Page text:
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Mathematics, Nature, and Fate Theme Analysis

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Mathematics, Nature, and Fate Theme Icon
Romantic Conceptions of Beauty Theme Icon
Sex and Love Theme Icon
Academia and Education Theme Icon
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Mathematics, Nature, and Fate Theme Icon

Thomasina’s project, tragically cut short by her early death, is to find a formula that will express not lines, circles, or other perfect geometric shapes, but the natural forms of nature: “If there is an equation for a curve like a bell, there must be an equation for one like a bluebell” (Act 1, Scene 3). Thomasina also believes that a comprehensive formula to describe nature will allow her to predict the future. She makes several discoveries, even without advanced knowledge of math. One breakthrough is her understanding that hot things cool down to room temperature, but room temperature things don’t heat up, a concept that Newton did not describe in his laws of physics. In the modern day, Valentine, who studies similar topics at Oxford, interprets Thomasina’s discovery, explaining how this one-directional type of physics relates to the universe’s tendency towards equilibrium: “It’ll take a while, but we’ll all end up at room temperature” (82). Energy tends to leave, not arrive. So although the future is not as specifically predictable as Thomasina would like, she’s correct that what’s true of a bowl of rice pudding is true of the universe, and they both end up at the same low-energy point.

Another significant piece of Thomasina’s exploration is the graphing she makes by iteration, using the result of the previous function to make a new function. Valentine explains that contemporary science uses iteration to understand population changes and other major topics. However, iteration won’t allow predictions of the future either—instead, it shows how tiny changes can have a huge effect, and demonstrates that “the future is disorder” (Act 1, Scene 4). Thomasina’s discoveries and her focus on destiny not only link her to Valentine, but also to the play’s larger concerns about beauty, death, and truth.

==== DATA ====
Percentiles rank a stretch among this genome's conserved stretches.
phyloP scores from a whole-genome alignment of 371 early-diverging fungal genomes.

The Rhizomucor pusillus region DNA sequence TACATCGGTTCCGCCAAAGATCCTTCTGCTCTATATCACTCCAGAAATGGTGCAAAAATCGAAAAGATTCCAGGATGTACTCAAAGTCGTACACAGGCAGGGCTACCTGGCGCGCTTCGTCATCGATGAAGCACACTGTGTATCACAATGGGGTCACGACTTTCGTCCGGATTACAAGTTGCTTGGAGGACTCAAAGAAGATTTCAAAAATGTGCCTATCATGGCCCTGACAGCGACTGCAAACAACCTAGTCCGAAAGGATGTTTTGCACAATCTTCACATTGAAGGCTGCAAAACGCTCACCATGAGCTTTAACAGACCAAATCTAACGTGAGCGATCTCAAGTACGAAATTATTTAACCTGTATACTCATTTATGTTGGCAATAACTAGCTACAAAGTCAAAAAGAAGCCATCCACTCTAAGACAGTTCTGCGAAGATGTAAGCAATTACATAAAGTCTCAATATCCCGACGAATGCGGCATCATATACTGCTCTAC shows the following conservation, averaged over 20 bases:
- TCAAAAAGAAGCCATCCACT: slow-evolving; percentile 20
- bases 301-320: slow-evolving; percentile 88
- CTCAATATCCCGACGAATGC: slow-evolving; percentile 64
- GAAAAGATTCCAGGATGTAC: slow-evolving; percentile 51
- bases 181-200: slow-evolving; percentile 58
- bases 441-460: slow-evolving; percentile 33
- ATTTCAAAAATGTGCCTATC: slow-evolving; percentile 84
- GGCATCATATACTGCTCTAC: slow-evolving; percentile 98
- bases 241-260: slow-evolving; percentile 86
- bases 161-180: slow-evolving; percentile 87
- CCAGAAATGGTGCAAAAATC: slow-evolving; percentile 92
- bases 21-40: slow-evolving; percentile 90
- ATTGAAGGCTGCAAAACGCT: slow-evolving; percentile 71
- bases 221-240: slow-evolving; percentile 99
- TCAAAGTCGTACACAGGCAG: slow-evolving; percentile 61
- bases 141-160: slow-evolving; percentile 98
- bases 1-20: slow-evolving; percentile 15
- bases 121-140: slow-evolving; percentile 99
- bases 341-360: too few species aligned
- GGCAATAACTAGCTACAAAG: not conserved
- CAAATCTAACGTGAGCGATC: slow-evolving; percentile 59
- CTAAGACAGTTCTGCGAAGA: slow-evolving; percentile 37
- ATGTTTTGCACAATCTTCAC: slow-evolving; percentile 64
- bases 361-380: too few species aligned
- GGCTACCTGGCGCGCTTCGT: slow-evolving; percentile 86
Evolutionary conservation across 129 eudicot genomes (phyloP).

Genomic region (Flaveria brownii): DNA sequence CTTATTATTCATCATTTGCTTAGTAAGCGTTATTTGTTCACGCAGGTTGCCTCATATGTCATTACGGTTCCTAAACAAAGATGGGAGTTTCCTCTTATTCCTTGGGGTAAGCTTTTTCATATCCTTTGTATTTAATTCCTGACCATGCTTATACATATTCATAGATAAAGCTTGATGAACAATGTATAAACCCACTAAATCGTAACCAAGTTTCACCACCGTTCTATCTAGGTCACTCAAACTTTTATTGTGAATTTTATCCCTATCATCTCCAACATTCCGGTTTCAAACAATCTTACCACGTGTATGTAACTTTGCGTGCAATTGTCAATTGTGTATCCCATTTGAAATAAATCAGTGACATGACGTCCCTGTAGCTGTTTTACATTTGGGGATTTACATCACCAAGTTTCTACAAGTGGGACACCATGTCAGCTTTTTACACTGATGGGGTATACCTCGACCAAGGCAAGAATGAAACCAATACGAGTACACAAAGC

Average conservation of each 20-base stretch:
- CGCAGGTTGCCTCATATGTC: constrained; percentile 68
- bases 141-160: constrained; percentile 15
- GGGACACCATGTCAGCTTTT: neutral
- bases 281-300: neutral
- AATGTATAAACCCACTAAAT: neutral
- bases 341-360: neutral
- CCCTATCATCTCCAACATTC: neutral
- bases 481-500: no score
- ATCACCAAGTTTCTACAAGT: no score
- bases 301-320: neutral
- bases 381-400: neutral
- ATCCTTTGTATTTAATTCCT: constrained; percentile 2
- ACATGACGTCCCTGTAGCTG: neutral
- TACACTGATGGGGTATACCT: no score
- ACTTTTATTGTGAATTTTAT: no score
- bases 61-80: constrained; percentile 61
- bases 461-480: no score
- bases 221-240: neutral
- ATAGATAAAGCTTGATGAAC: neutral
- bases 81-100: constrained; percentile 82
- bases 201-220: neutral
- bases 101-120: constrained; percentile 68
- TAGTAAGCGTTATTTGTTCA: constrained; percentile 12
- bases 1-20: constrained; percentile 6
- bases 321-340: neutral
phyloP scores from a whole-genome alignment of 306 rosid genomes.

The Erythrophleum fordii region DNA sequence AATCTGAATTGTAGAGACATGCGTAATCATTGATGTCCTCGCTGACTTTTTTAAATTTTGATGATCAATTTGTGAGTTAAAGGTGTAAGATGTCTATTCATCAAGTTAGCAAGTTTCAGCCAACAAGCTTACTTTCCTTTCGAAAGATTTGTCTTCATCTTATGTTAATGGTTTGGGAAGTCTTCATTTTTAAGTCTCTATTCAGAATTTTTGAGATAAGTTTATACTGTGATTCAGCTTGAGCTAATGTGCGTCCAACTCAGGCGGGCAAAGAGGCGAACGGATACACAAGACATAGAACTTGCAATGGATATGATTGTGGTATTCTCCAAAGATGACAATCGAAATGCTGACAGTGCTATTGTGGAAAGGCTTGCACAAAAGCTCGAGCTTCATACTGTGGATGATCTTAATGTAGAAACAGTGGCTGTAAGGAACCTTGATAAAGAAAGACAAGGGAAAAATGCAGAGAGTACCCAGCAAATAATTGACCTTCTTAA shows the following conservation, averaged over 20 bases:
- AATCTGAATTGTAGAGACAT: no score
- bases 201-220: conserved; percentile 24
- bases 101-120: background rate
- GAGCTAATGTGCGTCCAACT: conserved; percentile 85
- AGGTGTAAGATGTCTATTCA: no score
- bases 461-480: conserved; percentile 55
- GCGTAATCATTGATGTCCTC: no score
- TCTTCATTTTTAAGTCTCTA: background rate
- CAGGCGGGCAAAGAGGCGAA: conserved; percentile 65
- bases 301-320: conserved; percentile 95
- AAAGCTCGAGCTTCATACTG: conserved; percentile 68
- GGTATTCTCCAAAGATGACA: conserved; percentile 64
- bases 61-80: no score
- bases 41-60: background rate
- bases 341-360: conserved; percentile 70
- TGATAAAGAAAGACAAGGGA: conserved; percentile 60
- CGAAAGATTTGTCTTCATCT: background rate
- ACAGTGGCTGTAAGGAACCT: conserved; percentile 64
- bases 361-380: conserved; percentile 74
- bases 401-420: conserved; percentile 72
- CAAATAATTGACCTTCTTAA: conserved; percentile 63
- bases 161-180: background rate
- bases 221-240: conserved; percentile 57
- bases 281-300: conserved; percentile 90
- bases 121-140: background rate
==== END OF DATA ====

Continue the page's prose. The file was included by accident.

Mathematics, Nature, and Fate ThemeTracker

The ThemeTracker below shows where, and to what degree, the theme of Mathematics, Nature, and Fate appears in each scene of Arcadia. Click or tap on any chapter to read its Summary & Analysis.
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Mathematics, Nature, and Fate Quotes in Arcadia

Below you will find the important quotes in Arcadia related to the theme of Mathematics, Nature, and Fate.
Act 1, Scene 1 Quotes

When you stir your rice pudding, Septimus, the spoonful of jam spreads itself round making red trails like the picture of a meteor in my astronomical atlas. But if you stir backward, the jam will not come together again. Indeed, the pudding does not notice and continues to turn pink just as before. Do you think this is odd?

Related Characters: Thomasina Coverly (speaker), Septimus Hodge
Page Number: 9
Explanation and Analysis:

Thomasina is very young, but she notices that she can't "unstir" her pudding; that is, she can make her bowl of pudding more and more disorderly, but she cannot recreate order in a "natural" way. Thomasina has stumbled upon an idea that's at the core of modern mathematics and science: the principle of entropy. The total entropy (i.e., disorder, heat energy) of a system is always increasing: thus, Thomasina can increase the entropy of her pudding, but she can't decrease it again. Thomasina's idea has been known since ancient times, (it was the Greek philosopher Heraclitus who said "you can't bathe in the same river twice," often interpreted as an observation about entropy), but as we'll learn by the end of the play, Thomasina is actually a mathematical prodigy. Furthermore, the concept of entropy could be interpreted in a more philosophical way, in that life itself tends towards disorder and decay, and it is only through human will and action that we cling to our senses of meaning and order.